Amidst the War in Iraq and the Koch bros, it is a great time to follow Jesus

Barack Obama used the phrase “network of death” last week to describe his new enemies, and I wasn’t the only one who thought it sounded eerily familiar to George W. Bush’s “axis of evil.” After hearing it, my stomach turned. It turned like it did when Barry the Bomber made his argument for attacking Syria the first time. It turned again when he started bombing Iraq. Then tried to convince us, again, to bomb Syria, this time not because of Assad’s brutality but because of the Islamic State (IS) and how it wants to control the area formerly known as the Levant. The administration uses the term “ISIL” because it wants to expose the imperial intentions of IS. It’s a good fear-mongering tactic, of course. If they are going to take over the Levant, what’s next? Europe? The United States?

Barack Obama is using the same fear-mongering that his extremist detractors use when they accuse him of being born in Kenya, or worse, that he is a radical Islamist. The drone president has been such a let-down and has a foreign policy is so similar to Bush’s, our eyes should be open to the fact that it doesn’t really matter what puppet we have on stage, the U.S.’s foreign policy is influenced by bigger forces that the tantrum-throwing Congress and this floundering administration.

One friend of mine thinks that the CIA has exacerbated the situation in Northern Iraq to provoke the war it failed to start a few months ago. The Saudi Prince thinks that the U.S.’s campaign is really about removing Assad from power—and he says that so matter-of-factly, it’s painful.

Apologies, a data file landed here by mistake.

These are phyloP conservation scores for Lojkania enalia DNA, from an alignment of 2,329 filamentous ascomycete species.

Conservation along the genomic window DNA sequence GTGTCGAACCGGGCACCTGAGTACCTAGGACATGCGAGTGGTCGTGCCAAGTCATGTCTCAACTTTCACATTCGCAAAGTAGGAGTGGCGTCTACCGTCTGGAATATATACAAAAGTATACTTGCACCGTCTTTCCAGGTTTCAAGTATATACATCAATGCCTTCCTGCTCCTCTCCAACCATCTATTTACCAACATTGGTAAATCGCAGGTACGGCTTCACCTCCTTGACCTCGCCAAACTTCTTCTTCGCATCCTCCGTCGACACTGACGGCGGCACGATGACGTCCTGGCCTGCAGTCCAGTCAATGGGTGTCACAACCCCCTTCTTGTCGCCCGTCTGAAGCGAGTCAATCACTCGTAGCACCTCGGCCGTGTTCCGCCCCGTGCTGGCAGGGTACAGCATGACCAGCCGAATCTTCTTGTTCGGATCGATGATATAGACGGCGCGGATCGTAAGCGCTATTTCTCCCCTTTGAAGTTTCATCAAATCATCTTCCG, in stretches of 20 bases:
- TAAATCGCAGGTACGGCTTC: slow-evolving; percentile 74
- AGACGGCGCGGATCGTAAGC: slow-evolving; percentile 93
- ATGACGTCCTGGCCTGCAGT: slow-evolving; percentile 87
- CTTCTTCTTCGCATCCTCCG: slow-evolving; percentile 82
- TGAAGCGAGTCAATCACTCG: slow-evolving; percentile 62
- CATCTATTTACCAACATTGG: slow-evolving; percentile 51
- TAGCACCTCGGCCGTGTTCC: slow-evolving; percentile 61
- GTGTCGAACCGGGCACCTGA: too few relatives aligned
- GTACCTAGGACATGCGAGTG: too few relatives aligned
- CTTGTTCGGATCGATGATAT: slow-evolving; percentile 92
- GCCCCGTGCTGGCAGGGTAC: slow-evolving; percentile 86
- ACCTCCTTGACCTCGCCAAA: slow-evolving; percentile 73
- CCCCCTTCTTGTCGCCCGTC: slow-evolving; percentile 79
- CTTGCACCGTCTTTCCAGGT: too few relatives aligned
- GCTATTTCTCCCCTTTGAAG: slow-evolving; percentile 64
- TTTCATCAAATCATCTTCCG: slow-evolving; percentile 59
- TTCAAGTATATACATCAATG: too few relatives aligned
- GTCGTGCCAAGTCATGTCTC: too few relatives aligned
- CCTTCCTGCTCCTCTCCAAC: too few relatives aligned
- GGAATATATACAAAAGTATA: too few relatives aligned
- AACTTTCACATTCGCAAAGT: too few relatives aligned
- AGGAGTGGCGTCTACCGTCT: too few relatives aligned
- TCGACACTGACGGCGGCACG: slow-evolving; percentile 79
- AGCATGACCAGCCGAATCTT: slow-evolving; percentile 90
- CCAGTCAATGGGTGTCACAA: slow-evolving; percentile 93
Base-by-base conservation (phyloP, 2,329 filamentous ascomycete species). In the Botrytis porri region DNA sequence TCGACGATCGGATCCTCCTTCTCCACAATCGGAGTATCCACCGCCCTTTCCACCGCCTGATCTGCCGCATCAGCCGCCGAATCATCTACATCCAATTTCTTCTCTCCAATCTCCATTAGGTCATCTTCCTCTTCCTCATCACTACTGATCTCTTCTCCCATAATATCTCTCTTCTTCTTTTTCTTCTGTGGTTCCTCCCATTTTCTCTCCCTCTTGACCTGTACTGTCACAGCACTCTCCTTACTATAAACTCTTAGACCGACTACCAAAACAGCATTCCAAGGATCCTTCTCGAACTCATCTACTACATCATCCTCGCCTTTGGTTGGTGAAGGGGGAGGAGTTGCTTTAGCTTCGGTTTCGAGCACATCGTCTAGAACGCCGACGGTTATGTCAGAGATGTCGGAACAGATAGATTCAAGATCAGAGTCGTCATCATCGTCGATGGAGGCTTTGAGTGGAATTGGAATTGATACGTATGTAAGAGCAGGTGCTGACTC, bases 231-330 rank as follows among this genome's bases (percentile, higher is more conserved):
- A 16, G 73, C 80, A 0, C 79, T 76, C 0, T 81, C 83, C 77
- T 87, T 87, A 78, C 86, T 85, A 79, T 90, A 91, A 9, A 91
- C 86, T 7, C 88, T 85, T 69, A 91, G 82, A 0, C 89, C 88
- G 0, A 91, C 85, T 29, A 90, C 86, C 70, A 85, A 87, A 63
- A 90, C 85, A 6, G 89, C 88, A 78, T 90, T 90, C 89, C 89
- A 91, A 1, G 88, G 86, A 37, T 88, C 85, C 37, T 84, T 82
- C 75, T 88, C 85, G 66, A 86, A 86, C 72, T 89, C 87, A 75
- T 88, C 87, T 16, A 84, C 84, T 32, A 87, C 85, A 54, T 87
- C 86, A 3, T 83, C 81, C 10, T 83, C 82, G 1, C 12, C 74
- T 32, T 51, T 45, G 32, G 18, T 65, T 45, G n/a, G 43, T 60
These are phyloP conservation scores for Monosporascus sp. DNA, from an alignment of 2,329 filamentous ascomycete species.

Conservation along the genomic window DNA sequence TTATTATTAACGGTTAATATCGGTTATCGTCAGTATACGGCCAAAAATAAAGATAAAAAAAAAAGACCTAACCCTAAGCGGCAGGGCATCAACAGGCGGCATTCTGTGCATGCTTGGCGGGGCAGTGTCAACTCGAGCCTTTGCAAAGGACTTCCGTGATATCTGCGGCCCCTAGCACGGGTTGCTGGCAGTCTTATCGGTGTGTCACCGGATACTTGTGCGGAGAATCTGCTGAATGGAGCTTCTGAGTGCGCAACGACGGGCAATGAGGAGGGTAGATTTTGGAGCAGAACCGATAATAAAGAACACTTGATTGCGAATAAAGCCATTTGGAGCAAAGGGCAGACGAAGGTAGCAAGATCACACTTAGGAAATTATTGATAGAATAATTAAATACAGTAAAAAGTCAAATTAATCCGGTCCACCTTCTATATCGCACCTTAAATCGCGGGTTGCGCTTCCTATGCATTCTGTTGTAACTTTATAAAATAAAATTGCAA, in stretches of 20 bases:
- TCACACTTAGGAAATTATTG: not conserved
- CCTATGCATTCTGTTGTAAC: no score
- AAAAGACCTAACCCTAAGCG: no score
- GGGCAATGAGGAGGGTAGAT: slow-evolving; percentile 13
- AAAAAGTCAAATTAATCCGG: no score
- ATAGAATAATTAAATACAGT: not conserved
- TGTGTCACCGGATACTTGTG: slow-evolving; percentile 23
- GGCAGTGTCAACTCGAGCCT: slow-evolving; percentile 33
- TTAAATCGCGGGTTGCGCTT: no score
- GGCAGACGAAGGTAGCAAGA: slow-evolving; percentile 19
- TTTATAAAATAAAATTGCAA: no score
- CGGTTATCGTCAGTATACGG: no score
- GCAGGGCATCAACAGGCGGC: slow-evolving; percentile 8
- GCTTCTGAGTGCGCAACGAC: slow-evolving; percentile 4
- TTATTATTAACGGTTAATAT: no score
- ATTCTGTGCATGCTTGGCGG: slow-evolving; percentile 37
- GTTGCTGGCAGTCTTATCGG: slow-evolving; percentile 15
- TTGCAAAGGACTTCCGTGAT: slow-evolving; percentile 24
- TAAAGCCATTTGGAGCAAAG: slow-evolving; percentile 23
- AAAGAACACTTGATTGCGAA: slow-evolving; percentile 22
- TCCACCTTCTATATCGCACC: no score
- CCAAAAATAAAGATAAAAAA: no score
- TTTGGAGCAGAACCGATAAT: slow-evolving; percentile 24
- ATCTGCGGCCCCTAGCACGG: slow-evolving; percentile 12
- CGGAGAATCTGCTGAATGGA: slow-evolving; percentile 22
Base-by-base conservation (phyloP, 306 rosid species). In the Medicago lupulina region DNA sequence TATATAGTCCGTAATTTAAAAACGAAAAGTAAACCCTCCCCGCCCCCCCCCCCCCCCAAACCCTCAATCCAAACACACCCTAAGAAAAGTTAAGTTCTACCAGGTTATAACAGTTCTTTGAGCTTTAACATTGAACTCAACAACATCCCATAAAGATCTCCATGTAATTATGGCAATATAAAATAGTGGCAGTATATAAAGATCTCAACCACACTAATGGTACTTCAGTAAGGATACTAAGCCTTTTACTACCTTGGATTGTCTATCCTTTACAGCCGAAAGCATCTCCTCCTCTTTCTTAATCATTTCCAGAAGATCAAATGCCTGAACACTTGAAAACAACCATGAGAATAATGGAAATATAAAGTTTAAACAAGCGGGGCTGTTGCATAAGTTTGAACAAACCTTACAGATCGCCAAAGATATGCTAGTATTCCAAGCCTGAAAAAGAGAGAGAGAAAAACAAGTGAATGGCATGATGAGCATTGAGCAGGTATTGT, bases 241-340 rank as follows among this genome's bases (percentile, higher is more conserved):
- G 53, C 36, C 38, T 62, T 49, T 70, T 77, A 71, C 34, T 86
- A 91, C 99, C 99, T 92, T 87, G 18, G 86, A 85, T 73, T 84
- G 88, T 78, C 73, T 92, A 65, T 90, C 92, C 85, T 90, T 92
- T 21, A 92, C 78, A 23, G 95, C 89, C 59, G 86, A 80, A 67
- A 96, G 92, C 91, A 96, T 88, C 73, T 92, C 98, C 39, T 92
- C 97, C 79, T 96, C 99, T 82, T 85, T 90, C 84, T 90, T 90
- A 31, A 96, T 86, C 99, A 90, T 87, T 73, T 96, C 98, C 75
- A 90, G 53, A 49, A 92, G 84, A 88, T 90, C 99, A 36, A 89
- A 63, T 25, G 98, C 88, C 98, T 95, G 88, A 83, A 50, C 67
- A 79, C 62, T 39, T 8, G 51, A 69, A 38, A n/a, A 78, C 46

The situation is even worse when we look at the landscape of U.S. income inequality—look at this chart about the distribution of average income during periods of economic expansion. Check out what the Koch Brothers and their secret empire are doing and, rightfully so, we should be a little frightened. Couple that with the less-than-secret empire of Jeff Bezos and we can really see how the landscape of the U.S. and the world is heinous.

I am distressed at the state of affairs and sometimes I am helpless to respond to them in a way that is quite practical. I was teaching a class on radical Christianity at Koinos and it isn’t just me that doesn’t know how to respond to the “network of freedom” that Barack Obama is perpetrating right now.

It can be so overwhelming when we think of all the evil that is happening in the world. But my story of faith in Jesus is uplifting for me and gives me hope.

I remember feeling very isolated as a Christian when the War in Iraq started in 2003. All of the Christians I knew in my hometown were vehement supporters of the conflict. So I really thought that Christians, in general, were war hawks and if I was going to be a peacemaker, I just wouldn’t be a Christian. Even though I thought Jesus was calling me to make peace and advocate for peace in the world, because I didn’t know any like-minded followers of Jesus, I was ready to bow out.

Circle of Hope and the people there saved my faith. I finally found Christians that saw Jesus how I saw Him. They responded to what Jesus was saying and actually answered the question, “What if Jesus really meant what he said?” I’m thankful to be in this community of peace makers and justice lovers. We make a difference.

Christians need community to function. They need community to ‘stay hot,’ just like a burning coal needs other burning coals to stay hot. Christians also need community to change the world. We need to do it together; because it is so hard to look at the prospect of the war president and the overlords of capitalism and actually do something that can tangibly help. I think we need to start small and not think we need to be in the once percent of world changers, just because we are fighting the one percent.

In some sense, making a big deal of the crisis is important because it is a great time to become a Christian and join the resistance. Jesus is leading the greatest mutiny ever, so I think we can help people follow him by showing them the alternative he creates amid the chaos. And not only that, we can help people follow him because of the antidote to chaos his hope is.

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